O2 tension was lower in the uterus than in the oviduct, and the human intrauterine O2 tension had been measured to be around 2% when the human embryo reached the uterine cavity on day 3.5. Kaser et al. analyzed the blastocyst development of normally and abnormally fertilized embryos under 2 or 5% O2 tension from day 3 onwards. Culture under 2% O2 tension led to a higher blastulation rate (40.2 versus 22.5%) and a higher utilization rate (36.8 versus 21.3%) . A recent study showed that the total and usable blastocyst rates (44.4 versus 54.8% and 21.8 versus 32.8%, respectively) were significantly higher under 2% O2 tension from day 3 onwards .
For patients with no high-quality embryos, cleavage-stage embryo transfer was always recommended in cases of blastocyst formation failure. It was difficult to select an optimal embryo from several low-quality embryos by morphology evaluation for the embryologists. Extended culture of low-quality cleavage-stage embryos might be an alternative strategy. In this study, we mainly aimed to explore whether a reduction in the O2 tension from 5 to 2% during from day 3 onwards was beneficial for the blastocyst development of low-quality embryos.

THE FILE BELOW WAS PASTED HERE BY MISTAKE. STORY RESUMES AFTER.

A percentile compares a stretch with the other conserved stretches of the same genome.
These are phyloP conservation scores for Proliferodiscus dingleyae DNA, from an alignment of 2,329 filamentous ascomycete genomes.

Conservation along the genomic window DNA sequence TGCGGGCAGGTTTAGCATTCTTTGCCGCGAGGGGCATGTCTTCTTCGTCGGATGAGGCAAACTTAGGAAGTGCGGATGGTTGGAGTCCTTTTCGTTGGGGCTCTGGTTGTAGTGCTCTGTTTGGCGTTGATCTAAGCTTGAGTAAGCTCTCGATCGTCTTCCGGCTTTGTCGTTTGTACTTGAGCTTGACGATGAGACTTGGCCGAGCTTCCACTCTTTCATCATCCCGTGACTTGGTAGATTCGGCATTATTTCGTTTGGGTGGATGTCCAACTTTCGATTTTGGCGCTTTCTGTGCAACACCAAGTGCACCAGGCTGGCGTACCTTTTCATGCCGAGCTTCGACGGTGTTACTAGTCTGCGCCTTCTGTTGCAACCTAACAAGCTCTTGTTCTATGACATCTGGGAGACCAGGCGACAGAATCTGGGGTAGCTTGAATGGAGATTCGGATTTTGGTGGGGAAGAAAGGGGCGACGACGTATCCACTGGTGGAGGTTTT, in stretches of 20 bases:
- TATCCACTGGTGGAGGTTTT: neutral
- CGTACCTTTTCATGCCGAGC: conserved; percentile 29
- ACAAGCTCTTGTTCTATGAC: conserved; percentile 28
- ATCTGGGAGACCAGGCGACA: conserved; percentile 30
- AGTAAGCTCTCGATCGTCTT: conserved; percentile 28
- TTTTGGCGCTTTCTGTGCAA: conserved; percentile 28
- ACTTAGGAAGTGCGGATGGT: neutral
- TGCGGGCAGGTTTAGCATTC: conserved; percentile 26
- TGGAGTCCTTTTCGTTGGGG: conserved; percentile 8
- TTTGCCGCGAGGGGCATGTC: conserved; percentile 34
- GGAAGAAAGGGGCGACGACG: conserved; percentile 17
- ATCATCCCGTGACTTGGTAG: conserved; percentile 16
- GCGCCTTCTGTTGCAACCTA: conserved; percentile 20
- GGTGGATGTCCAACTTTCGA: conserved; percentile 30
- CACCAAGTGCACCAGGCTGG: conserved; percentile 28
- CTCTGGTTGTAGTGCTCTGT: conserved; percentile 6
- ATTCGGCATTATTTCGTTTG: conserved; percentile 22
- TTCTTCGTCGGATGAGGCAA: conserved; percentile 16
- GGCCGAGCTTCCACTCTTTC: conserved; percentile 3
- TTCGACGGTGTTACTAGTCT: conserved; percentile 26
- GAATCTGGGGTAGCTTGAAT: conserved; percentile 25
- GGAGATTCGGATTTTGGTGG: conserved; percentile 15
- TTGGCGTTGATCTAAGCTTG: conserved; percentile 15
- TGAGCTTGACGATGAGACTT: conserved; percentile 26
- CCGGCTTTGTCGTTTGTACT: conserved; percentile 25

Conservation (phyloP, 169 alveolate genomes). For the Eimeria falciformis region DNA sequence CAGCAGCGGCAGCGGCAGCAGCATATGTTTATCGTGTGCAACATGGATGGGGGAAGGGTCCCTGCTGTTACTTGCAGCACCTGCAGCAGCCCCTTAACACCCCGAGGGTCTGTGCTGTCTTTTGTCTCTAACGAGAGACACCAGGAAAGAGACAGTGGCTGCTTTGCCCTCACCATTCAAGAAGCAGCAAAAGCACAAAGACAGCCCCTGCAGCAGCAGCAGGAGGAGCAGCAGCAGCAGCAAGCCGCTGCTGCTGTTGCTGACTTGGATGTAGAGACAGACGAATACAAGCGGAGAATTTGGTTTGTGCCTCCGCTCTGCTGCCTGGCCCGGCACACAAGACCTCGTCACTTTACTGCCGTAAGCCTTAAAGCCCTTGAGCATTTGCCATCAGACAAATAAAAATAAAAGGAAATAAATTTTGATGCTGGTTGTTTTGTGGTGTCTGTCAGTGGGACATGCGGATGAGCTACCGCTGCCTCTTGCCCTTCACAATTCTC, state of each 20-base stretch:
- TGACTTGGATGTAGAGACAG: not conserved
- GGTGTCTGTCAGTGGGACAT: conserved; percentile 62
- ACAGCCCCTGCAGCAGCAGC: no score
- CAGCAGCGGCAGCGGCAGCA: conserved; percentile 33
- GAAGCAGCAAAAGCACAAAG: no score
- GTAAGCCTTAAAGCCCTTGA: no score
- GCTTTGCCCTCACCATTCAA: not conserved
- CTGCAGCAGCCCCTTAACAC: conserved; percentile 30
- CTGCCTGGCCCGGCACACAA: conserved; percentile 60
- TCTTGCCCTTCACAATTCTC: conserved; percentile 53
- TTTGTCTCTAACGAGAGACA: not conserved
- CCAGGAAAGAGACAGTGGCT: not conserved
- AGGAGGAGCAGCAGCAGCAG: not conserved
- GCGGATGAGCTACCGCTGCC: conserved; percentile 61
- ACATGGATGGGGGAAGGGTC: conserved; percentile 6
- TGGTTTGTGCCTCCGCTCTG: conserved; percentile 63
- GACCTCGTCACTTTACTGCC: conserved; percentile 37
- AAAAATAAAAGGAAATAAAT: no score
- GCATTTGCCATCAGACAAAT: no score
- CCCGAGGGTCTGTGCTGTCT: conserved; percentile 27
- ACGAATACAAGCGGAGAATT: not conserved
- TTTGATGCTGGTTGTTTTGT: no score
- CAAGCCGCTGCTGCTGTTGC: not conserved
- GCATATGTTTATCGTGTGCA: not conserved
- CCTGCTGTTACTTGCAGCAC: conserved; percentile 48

Our results indicated that a reduction in O2 tension from 5 to 2% after day 3 did not improve the blastulation rate and blastocyst quality of high-quality cleavage-stage embryos. It was significant that we observed that embryo culture in biphasic (5-2%) O2 concentration significantly increased the total blastocyst formation rate of low-quality cleavage-stage embryos compared with culture in monophasic (5%) O2 concentration. This suggested that mimicking the physiological O2 concentrations was beneficial to the blastocyst development of low-quality cleavage-stage embryos.